Researchers Develop New High-Speed Laser Writing Method, Enabling CD-Sized Glass Discs with 500 TB of Storage Capacity

Image: ORC Southampton

Researchers with the University of Southampton in UK have developed a speedy, energy-efficient laser writing method that brings high-capacity, glass-based optical storage closer to reality. Described as “5D” optical data storage, the potential medium comprises CD-sized glass discs that are more than 10,000 times denser than Blu-ray discs. They can store as much as 500 terabytes of data.

Image: University of Southampton

From Optica, a scientific organization supporting optics research and education:

Although 5D optical data storage in transparent materials has been demonstrated before, writing data fast enough and with a high enough density for real-world applications has proved challenging. To overcome this hurdle, the researchers used a femtosecond laser with a high repetition rate to create tiny pits containing a single nanolamella-like structure measuring just 500 by 50 nanometers each. […]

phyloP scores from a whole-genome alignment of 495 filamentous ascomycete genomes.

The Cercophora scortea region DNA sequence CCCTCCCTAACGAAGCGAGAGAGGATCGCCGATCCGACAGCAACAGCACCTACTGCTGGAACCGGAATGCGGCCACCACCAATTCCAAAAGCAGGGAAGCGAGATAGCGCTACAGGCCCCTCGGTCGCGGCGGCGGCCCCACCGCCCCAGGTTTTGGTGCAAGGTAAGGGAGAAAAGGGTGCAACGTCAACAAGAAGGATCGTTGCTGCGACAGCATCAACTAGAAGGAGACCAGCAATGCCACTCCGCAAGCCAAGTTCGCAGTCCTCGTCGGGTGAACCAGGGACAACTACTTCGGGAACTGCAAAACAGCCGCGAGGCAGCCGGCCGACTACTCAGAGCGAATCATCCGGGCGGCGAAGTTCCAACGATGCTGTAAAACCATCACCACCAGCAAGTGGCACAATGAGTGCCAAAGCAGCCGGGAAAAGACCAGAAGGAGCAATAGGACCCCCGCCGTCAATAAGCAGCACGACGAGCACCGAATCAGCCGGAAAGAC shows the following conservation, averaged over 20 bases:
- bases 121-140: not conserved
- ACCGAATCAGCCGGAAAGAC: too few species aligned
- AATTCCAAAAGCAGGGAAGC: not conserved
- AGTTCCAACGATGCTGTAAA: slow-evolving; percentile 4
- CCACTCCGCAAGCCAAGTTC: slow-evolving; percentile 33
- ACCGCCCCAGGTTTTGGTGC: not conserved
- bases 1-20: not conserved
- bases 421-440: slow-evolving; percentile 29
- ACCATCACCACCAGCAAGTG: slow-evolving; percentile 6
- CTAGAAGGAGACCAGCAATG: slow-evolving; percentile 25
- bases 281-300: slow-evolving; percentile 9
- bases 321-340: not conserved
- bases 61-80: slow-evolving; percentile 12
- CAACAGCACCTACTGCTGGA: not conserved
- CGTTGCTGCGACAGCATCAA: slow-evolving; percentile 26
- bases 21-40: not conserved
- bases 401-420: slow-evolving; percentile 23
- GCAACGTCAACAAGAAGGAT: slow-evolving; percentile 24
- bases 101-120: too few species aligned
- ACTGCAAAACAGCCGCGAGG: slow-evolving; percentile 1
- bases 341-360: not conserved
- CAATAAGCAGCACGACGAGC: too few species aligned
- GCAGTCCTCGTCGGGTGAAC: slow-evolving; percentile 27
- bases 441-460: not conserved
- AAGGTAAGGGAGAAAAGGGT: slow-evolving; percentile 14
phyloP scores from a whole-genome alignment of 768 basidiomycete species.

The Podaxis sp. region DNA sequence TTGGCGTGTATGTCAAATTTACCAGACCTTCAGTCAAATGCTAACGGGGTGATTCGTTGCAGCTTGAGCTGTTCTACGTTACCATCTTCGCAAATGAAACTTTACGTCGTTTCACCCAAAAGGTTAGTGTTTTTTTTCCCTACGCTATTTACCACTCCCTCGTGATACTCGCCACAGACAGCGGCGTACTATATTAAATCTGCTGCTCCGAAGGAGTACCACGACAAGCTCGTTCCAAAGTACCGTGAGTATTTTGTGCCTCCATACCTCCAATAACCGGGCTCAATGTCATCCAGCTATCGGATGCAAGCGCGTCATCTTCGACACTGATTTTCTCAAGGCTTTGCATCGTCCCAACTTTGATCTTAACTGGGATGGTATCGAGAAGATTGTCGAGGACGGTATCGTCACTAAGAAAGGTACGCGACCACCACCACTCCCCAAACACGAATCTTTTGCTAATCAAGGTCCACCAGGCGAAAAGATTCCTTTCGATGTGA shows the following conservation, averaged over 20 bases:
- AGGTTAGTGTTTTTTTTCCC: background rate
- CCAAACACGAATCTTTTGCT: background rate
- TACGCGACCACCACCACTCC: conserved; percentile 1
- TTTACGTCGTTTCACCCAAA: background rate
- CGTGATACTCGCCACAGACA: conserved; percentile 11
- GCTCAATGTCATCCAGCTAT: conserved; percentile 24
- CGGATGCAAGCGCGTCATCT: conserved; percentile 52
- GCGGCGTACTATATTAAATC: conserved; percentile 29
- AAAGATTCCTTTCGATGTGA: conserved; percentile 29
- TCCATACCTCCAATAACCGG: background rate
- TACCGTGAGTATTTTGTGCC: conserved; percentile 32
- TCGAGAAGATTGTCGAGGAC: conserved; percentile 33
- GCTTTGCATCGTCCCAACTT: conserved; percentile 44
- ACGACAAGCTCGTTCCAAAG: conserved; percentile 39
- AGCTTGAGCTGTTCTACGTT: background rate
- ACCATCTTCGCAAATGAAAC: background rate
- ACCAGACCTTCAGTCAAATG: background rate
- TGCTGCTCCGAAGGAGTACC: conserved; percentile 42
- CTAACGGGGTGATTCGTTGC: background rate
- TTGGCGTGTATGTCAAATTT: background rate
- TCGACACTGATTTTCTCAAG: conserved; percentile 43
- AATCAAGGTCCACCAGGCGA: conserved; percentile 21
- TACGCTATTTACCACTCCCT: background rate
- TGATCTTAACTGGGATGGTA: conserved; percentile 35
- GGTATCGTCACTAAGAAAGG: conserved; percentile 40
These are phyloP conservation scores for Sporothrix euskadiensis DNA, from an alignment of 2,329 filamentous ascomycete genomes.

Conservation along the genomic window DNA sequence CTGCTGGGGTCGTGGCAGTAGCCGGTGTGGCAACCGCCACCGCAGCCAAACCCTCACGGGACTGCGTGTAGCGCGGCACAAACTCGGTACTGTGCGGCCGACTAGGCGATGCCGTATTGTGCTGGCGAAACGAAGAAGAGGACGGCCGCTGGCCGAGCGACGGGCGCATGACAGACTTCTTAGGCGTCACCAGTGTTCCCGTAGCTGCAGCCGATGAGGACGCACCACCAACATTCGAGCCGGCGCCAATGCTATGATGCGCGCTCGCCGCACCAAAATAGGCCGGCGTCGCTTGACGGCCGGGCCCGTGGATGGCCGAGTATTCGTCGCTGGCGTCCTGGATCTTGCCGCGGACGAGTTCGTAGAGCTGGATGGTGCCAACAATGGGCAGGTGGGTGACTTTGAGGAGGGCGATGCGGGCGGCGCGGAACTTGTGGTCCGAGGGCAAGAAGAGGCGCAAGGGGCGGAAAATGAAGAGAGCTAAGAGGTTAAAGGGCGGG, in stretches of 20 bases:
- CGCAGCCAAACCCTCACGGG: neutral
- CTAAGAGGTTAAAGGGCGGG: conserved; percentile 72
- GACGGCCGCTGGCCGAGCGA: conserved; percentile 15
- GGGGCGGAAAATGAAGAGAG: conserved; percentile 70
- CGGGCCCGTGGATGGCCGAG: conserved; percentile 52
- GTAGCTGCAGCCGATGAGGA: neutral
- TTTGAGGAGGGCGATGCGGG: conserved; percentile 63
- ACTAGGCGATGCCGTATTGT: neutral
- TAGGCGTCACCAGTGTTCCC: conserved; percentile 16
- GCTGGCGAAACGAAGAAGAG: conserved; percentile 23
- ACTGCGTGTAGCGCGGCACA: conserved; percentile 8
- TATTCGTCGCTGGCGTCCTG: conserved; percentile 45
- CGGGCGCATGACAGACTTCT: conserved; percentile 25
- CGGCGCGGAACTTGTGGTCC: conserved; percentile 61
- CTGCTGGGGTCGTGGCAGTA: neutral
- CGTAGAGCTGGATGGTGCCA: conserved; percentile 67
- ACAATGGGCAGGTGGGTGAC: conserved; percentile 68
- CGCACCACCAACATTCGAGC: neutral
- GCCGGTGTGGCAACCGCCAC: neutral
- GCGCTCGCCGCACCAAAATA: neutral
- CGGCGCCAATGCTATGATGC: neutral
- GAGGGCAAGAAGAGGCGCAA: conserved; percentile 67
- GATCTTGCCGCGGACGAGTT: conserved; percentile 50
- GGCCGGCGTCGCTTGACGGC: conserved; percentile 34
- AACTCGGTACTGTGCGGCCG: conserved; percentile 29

The researchers used their new method to write 5 gigabytes of text data onto a silica glass disc about the size of a conventional compact disc with nearly 100% readout accuracy. Each voxel contained four bits of information, and every two voxels corresponded to a text character. With the writing density available from the method, the disc would be able to hold 500 terabytes of data. With upgrades to the system that allow parallel writing, the researchers say it should be feasible to write this amount of data in about 60 days.

“Individuals and organizations are generating ever-larger datasets, creating the desperate need for more efficient forms of data storage with a high capacity, low energy consumption and long lifetime,” said doctoral researcher Yuhao Lei from the University of Southampton in the UK. “While cloud-based systems are designed more for temporary data, we believe that 5D data storage in glass could be useful for longer-term data storage for national archives, museums, libraries or private organizations.”

Source: Optica

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